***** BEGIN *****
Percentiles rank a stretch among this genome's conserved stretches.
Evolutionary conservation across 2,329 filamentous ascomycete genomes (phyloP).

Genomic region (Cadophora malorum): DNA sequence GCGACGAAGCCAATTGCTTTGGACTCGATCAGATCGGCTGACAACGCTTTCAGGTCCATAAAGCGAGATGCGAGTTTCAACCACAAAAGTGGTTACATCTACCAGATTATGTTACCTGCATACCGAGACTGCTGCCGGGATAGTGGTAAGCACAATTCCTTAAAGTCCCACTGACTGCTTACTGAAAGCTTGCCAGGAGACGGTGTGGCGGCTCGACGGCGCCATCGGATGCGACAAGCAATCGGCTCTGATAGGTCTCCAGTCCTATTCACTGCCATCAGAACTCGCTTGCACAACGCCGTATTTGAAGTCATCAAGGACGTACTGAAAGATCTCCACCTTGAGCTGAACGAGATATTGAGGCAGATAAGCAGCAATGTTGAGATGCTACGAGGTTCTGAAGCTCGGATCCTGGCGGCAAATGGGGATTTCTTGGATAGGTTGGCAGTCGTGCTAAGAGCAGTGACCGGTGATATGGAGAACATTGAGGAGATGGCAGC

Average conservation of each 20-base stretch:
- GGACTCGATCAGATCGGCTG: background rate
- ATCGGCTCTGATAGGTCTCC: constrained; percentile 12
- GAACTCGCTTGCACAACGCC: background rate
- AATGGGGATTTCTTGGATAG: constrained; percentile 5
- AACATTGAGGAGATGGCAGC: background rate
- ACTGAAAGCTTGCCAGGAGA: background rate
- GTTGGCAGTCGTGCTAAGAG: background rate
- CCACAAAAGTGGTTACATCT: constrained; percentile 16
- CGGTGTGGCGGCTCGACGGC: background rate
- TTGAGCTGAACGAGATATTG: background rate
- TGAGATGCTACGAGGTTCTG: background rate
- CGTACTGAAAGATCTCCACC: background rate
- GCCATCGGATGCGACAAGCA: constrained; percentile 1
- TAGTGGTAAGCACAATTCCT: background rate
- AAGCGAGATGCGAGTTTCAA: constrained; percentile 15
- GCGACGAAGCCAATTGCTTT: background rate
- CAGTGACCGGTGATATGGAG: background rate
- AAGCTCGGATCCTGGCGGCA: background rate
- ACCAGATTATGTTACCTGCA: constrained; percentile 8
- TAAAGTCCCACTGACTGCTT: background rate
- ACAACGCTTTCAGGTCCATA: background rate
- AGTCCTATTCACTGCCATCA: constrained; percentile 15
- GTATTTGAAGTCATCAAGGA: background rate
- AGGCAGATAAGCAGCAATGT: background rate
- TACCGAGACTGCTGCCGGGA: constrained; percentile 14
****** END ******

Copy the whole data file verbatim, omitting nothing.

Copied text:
Percentiles rank a stretch among this genome's conserved stretches.
Evolutionary conservation across 2,329 filamentous ascomycete genomes (phyloP).

Genomic region (Cadophora malorum): DNA sequence GCGACGAAGCCAATTGCTTTGGACTCGATCAGATCGGCTGACAACGCTTTCAGGTCCATAAAGCGAGATGCGAGTTTCAACCACAAAAGTGGTTACATCTACCAGATTATGTTACCTGCATACCGAGACTGCTGCCGGGATAGTGGTAAGCACAATTCCTTAAAGTCCCACTGACTGCTTACTGAAAGCTTGCCAGGAGACGGTGTGGCGGCTCGACGGCGCCATCGGATGCGACAAGCAATCGGCTCTGATAGGTCTCCAGTCCTATTCACTGCCATCAGAACTCGCTTGCACAACGCCGTATTTGAAGTCATCAAGGACGTACTGAAAGATCTCCACCTTGAGCTGAACGAGATATTGAGGCAGATAAGCAGCAATGTTGAGATGCTACGAGGTTCTGAAGCTCGGATCCTGGCGGCAAATGGGGATTTCTTGGATAGGTTGGCAGTCGTGCTAAGAGCAGTGACCGGTGATATGGAGAACATTGAGGAGATGGCAGC

Average conservation of each 20-base stretch:
- GGACTCGATCAGATCGGCTG: background rate
- ATCGGCTCTGATAGGTCTCC: constrained; percentile 12
- GAACTCGCTTGCACAACGCC: background rate
- AATGGGGATTTCTTGGATAG: constrained; percentile 5
- AACATTGAGGAGATGGCAGC: background rate
- ACTGAAAGCTTGCCAGGAGA: background rate
- GTTGGCAGTCGTGCTAAGAG: background rate
- CCACAAAAGTGGTTACATCT: constrained; percentile 16
- CGGTGTGGCGGCTCGACGGC: background rate
- TTGAGCTGAACGAGATATTG: background rate
- TGAGATGCTACGAGGTTCTG: background rate
- CGTACTGAAAGATCTCCACC: background rate
- GCCATCGGATGCGACAAGCA: constrained; percentile 1
- TAGTGGTAAGCACAATTCCT: background rate
- AAGCGAGATGCGAGTTTCAA: constrained; percentile 15
- GCGACGAAGCCAATTGCTTT: background rate
- CAGTGACCGGTGATATGGAG: background rate
- AAGCTCGGATCCTGGCGGCA: background rate
- ACCAGATTATGTTACCTGCA: constrained; percentile 8
- TAAAGTCCCACTGACTGCTT: background rate
- ACAACGCTTTCAGGTCCATA: background rate
- AGTCCTATTCACTGCCATCA: constrained; percentile 15
- GTATTTGAAGTCATCAAGGA: background rate
- AGGCAGATAAGCAGCAATGT: background rate
- TACCGAGACTGCTGCCGGGA: constrained; percentile 14